Sucuri, a cybersecurity company owned by GoDaddy, claims that a group of hackers has been tricking customers into installing malware by creating phony DDoS protection pages.

WordPress-powered websites are being taken over by hackers to show phony DDoS protection pages. Visitors to these websites notice a pop-up posing as a Cloudflare DDoS protection service. However, the pop-up will download a malicious ISO file to their PC after they click the prompt.

In an effort to prevent bots and other unwanted web traffic from barrage the website and bring the service to a halt, the attack takes advantage of the way DDoS -protection pages will occasionally show on websites you try to visit. Visitors must complete a CAPTCHA test to demonstrate that they are human.

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(Credit: Sucuri) By inserting a line of JavaScript code into the hacked WordPress sites, the hackers in this scenario are able to serve up the bogus DDoS protection pages. According to a blog post by Sucuri security researcher Ben Martin wrote (Opens in a new window) , since these kinds of browser checks are so prevalent online, many people wouldn’t hesitate before clicking this prompt to access the page they’re trying to visit.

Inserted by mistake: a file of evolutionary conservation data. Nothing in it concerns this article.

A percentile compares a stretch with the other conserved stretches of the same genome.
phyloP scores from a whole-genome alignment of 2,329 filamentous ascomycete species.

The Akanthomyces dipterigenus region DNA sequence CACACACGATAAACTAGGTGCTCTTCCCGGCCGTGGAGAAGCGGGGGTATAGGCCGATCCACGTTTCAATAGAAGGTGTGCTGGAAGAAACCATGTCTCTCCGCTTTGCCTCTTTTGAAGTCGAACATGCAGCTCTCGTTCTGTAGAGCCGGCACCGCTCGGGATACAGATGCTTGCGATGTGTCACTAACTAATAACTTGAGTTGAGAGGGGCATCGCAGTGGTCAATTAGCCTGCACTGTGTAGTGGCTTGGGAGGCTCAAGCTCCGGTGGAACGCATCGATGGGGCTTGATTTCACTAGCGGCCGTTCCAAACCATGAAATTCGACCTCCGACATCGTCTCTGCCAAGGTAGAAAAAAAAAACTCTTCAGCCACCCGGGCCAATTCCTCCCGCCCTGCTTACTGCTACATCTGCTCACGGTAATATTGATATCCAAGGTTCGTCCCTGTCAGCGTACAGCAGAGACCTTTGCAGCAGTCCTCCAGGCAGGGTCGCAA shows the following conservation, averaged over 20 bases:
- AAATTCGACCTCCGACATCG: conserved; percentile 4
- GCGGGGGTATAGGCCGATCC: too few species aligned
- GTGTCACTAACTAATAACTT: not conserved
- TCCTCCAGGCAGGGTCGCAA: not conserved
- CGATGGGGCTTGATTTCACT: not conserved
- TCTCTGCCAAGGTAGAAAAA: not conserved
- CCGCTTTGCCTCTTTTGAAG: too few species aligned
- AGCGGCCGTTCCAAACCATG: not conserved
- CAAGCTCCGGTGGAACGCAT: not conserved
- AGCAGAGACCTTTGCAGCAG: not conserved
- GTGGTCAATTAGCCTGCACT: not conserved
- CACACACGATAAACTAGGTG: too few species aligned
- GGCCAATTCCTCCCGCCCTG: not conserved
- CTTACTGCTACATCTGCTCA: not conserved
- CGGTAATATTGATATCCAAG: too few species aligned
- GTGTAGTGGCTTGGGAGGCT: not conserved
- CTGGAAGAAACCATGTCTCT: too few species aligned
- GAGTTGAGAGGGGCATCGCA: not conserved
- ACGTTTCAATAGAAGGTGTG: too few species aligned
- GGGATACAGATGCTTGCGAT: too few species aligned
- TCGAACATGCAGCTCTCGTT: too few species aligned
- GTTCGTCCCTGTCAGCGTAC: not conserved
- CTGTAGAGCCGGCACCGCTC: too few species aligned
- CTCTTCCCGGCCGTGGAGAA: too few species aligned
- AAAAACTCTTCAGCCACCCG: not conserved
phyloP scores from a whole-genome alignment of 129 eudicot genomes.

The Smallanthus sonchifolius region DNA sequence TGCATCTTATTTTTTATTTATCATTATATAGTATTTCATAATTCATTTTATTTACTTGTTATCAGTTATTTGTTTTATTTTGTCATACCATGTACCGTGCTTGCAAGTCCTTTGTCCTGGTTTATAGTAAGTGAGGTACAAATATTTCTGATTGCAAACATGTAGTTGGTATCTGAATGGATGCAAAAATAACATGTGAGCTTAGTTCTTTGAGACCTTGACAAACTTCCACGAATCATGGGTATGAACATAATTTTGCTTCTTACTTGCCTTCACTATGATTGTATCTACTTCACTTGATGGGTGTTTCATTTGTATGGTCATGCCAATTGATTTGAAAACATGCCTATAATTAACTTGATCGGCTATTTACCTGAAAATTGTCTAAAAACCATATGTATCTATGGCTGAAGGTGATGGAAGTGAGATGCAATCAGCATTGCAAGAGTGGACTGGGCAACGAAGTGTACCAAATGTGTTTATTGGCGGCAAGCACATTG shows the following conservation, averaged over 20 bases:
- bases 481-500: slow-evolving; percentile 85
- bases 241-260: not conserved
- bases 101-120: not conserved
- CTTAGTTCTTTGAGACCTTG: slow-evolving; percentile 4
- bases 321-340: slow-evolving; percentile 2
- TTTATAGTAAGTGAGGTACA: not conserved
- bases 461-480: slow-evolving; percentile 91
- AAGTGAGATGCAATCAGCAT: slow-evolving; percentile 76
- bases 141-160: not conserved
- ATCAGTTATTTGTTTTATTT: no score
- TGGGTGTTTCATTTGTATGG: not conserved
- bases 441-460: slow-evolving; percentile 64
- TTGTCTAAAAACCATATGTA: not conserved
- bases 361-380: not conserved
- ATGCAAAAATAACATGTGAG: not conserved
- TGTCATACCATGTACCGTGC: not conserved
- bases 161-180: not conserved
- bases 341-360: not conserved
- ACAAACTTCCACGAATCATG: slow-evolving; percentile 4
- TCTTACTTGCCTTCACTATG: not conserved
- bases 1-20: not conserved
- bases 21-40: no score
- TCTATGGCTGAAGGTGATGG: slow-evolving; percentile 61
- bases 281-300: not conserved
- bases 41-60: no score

A file called security install.iso will be downloaded to the victim’s PC via the phony DDoS protection pages. The user is then prompted by another pop-up window from the WordPress website to install the ISO file in order to receive a verification code.

13 security vendors (Opens in a new window) as of the time this article was written, according to Martin. This indicates that a hacker may use the malware to remotely control a victim’s machine.


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The ISO file is actually malware known as Netsupport RAT (remote access trojan), which has been used in ransomware assaults, claims antivirus vendor Malwarebytes. RacoonStealer (Opens in a new window) , a malicious program that may steal passwords and other user credentials from a compromised PC, can also be installed by the same malicious malware.

The incident serves as a warning to be wary if your PC’s browser downloads an enigmatic file, even from what appears to be a reliable web security provider. Martin noted that malicious actors will use all means at their disposal to infiltrate computers and infect unknowing users with malware.

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